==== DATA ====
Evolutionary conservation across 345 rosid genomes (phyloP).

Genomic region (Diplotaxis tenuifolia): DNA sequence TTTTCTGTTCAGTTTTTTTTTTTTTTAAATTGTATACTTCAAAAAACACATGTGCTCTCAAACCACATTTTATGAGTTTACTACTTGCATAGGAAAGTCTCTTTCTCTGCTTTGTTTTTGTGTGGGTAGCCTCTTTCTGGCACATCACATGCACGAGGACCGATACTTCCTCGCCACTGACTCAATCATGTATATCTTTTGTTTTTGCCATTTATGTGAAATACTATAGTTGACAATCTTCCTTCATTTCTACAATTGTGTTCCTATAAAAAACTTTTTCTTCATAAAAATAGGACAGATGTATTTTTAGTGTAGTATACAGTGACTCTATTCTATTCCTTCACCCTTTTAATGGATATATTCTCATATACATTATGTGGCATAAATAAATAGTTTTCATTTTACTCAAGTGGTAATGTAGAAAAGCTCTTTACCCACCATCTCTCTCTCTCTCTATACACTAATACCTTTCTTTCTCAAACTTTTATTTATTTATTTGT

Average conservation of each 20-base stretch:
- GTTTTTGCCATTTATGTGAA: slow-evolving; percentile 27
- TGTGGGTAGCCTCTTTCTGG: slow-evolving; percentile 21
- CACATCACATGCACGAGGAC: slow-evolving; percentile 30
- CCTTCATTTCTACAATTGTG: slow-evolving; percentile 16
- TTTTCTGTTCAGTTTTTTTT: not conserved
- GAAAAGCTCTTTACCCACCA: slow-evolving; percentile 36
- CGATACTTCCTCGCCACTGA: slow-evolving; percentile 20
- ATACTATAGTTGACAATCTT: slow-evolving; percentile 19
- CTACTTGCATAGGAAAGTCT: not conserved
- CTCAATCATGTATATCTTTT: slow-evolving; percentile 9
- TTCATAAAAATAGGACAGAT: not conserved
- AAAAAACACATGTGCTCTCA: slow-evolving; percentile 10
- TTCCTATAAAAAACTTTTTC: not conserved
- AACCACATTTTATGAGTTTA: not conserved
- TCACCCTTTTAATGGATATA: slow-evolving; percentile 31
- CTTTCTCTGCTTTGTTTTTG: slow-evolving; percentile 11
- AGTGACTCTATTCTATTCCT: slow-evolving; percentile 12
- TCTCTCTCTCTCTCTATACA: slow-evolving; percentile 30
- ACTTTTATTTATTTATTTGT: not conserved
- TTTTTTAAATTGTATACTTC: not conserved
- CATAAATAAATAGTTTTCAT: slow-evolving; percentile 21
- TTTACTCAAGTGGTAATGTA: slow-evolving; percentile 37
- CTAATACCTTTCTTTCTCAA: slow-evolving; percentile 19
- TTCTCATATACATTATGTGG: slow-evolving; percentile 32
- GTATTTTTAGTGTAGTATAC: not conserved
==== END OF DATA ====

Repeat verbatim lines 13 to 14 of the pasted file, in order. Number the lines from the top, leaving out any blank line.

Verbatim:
- CTCAATCATGTATATCTTTT: slow-evolving; percentile 9
- TTCATAAAAATAGGACAGAT: not conserved